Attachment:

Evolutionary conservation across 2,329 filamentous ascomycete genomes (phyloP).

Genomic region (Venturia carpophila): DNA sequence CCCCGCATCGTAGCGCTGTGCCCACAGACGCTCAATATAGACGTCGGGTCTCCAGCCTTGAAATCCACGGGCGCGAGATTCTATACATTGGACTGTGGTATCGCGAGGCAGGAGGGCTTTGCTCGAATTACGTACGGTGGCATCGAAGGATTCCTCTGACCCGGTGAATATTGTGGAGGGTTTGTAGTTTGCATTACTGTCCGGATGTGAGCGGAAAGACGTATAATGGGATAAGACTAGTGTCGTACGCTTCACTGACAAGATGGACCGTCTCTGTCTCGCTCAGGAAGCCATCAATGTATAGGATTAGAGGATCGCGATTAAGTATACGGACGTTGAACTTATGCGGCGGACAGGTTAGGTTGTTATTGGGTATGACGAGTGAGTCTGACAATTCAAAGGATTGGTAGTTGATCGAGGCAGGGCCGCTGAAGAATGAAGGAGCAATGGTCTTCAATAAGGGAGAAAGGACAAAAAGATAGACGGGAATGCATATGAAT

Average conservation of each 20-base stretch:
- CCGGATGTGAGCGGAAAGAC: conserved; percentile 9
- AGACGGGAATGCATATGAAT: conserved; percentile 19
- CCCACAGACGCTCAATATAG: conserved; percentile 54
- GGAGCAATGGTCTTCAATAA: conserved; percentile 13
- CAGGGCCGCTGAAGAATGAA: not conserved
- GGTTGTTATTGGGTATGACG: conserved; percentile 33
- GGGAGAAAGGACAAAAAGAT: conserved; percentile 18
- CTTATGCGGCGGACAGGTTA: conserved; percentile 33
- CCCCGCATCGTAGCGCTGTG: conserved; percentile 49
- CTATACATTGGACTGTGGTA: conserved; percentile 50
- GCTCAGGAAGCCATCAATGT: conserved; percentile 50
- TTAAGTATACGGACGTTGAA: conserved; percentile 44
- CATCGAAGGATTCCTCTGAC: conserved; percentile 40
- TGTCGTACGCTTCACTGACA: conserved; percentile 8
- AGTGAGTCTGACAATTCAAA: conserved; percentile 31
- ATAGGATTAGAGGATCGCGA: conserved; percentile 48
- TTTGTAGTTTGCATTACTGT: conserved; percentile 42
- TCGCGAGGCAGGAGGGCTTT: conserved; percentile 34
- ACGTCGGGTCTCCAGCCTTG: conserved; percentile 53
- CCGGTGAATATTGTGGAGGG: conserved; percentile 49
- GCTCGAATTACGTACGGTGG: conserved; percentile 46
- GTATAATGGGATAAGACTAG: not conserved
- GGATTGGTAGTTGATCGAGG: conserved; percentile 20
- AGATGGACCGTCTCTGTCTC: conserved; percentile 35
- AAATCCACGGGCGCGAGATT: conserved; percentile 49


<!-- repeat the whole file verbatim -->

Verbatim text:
Evolutionary conservation across 2,329 filamentous ascomycete genomes (phyloP).

Genomic region (Venturia carpophila): DNA sequence CCCCGCATCGTAGCGCTGTGCCCACAGACGCTCAATATAGACGTCGGGTCTCCAGCCTTGAAATCCACGGGCGCGAGATTCTATACATTGGACTGTGGTATCGCGAGGCAGGAGGGCTTTGCTCGAATTACGTACGGTGGCATCGAAGGATTCCTCTGACCCGGTGAATATTGTGGAGGGTTTGTAGTTTGCATTACTGTCCGGATGTGAGCGGAAAGACGTATAATGGGATAAGACTAGTGTCGTACGCTTCACTGACAAGATGGACCGTCTCTGTCTCGCTCAGGAAGCCATCAATGTATAGGATTAGAGGATCGCGATTAAGTATACGGACGTTGAACTTATGCGGCGGACAGGTTAGGTTGTTATTGGGTATGACGAGTGAGTCTGACAATTCAAAGGATTGGTAGTTGATCGAGGCAGGGCCGCTGAAGAATGAAGGAGCAATGGTCTTCAATAAGGGAGAAAGGACAAAAAGATAGACGGGAATGCATATGAAT

Average conservation of each 20-base stretch:
- CCGGATGTGAGCGGAAAGAC: conserved; percentile 9
- AGACGGGAATGCATATGAAT: conserved; percentile 19
- CCCACAGACGCTCAATATAG: conserved; percentile 54
- GGAGCAATGGTCTTCAATAA: conserved; percentile 13
- CAGGGCCGCTGAAGAATGAA: not conserved
- GGTTGTTATTGGGTATGACG: conserved; percentile 33
- GGGAGAAAGGACAAAAAGAT: conserved; percentile 18
- CTTATGCGGCGGACAGGTTA: conserved; percentile 33
- CCCCGCATCGTAGCGCTGTG: conserved; percentile 49
- CTATACATTGGACTGTGGTA: conserved; percentile 50
- GCTCAGGAAGCCATCAATGT: conserved; percentile 50
- TTAAGTATACGGACGTTGAA: conserved; percentile 44
- CATCGAAGGATTCCTCTGAC: conserved; percentile 40
- TGTCGTACGCTTCACTGACA: conserved; percentile 8
- AGTGAGTCTGACAATTCAAA: conserved; percentile 31
- ATAGGATTAGAGGATCGCGA: conserved; percentile 48
- TTTGTAGTTTGCATTACTGT: conserved; percentile 42
- TCGCGAGGCAGGAGGGCTTT: conserved; percentile 34
- ACGTCGGGTCTCCAGCCTTG: conserved; percentile 53
- CCGGTGAATATTGTGGAGGG: conserved; percentile 49
- GCTCGAATTACGTACGGTGG: conserved; percentile 46
- GTATAATGGGATAAGACTAG: not conserved
- GGATTGGTAGTTGATCGAGG: conserved; percentile 20
- AGATGGACCGTCTCTGTCTC: conserved; percentile 35
- AAATCCACGGGCGCGAGATT: conserved; percentile 49